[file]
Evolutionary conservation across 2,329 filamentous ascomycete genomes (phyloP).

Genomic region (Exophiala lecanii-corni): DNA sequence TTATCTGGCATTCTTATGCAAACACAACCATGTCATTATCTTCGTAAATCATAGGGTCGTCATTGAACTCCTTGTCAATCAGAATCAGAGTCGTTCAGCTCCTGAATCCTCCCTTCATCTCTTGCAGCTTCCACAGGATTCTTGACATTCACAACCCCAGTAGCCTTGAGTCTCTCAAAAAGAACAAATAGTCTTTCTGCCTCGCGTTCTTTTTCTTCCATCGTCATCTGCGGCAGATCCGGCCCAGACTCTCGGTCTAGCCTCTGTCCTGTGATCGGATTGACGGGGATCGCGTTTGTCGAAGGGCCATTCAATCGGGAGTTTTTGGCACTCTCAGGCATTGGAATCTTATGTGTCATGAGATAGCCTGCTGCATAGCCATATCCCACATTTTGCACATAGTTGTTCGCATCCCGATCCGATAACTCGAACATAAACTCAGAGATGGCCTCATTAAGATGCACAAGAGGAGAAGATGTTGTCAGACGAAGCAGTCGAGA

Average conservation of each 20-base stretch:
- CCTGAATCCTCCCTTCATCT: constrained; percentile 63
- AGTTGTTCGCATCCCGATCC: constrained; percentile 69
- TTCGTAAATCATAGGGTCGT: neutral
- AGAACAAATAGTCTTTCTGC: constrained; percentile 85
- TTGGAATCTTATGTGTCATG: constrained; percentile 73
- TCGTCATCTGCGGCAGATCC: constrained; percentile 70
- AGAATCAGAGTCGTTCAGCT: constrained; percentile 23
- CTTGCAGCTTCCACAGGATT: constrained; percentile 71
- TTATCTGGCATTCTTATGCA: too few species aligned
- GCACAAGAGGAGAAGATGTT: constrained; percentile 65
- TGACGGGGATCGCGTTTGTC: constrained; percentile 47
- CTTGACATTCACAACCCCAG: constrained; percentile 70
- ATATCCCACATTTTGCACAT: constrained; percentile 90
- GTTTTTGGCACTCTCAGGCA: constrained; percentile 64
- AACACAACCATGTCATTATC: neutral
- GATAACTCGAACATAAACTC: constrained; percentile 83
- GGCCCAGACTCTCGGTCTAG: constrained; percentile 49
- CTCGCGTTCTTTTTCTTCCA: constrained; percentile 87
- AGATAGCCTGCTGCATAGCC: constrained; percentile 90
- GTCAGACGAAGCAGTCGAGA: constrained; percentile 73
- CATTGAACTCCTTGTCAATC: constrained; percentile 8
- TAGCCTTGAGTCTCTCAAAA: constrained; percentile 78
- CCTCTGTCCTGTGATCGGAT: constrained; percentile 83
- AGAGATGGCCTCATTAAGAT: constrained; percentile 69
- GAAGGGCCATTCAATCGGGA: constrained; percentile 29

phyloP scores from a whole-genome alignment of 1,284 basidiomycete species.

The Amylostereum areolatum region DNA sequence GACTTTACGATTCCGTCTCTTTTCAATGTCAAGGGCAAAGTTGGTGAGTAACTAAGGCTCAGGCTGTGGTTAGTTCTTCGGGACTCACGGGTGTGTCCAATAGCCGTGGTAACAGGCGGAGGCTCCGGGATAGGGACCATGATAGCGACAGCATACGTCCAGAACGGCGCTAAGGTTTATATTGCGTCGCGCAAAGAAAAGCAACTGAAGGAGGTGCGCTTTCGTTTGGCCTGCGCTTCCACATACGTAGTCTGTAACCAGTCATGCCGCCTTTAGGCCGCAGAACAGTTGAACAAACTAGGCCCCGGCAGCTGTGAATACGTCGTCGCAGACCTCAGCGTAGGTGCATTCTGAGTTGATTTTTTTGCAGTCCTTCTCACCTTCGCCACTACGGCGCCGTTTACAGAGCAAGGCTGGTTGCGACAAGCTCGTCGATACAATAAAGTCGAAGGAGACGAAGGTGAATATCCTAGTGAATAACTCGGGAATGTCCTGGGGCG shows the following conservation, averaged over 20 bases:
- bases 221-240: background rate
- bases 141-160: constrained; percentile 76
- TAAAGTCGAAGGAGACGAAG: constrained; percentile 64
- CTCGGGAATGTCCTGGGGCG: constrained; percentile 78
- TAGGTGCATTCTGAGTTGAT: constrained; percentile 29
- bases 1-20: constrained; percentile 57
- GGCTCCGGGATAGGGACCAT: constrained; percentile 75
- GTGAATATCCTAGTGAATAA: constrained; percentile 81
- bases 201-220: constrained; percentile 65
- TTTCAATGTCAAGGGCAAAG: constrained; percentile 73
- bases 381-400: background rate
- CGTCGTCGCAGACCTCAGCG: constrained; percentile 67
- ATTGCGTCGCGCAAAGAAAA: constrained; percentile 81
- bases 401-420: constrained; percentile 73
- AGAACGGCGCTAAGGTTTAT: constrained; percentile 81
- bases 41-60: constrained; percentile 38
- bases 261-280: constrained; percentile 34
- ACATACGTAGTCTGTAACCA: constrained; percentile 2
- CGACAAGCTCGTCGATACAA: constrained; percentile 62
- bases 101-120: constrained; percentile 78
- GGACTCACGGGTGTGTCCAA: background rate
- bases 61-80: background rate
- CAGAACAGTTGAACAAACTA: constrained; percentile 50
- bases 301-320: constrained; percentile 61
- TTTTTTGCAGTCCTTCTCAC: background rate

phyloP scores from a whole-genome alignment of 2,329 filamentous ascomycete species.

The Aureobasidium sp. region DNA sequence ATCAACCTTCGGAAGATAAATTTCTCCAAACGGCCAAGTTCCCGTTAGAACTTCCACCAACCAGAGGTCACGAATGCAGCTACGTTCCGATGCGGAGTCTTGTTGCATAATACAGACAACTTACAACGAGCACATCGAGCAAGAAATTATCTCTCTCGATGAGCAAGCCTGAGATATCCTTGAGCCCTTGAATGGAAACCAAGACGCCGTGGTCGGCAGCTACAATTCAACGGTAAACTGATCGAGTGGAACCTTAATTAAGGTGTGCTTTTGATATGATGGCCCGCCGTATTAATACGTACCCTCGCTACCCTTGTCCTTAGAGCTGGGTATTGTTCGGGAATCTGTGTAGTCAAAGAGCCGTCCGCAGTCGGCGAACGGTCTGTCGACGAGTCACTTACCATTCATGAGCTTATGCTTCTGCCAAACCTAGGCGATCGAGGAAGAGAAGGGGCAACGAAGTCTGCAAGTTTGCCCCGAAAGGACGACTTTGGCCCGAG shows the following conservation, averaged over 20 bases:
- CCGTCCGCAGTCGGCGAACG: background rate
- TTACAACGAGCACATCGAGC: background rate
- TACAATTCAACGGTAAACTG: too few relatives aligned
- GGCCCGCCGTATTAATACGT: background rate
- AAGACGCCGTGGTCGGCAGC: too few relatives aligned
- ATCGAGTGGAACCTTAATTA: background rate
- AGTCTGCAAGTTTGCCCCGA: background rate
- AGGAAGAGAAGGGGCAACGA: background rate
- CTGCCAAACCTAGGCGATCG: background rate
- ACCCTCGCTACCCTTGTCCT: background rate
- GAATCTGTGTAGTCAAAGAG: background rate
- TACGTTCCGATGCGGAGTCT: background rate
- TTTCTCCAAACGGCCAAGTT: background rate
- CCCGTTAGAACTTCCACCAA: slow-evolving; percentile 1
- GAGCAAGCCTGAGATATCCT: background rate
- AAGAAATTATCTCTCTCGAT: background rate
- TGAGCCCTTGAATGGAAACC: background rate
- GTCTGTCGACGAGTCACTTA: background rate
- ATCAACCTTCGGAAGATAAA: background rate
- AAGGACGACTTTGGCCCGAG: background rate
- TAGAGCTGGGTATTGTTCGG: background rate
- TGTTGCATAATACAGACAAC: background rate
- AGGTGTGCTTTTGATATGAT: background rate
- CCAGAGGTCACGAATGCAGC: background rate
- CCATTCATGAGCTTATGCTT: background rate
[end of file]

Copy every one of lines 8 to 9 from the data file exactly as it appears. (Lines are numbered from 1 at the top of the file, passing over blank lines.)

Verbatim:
- TTGGAATCTTATGTGTCATG: constrained; percentile 73
- TCGTCATCTGCGGCAGATCC: constrained; percentile 70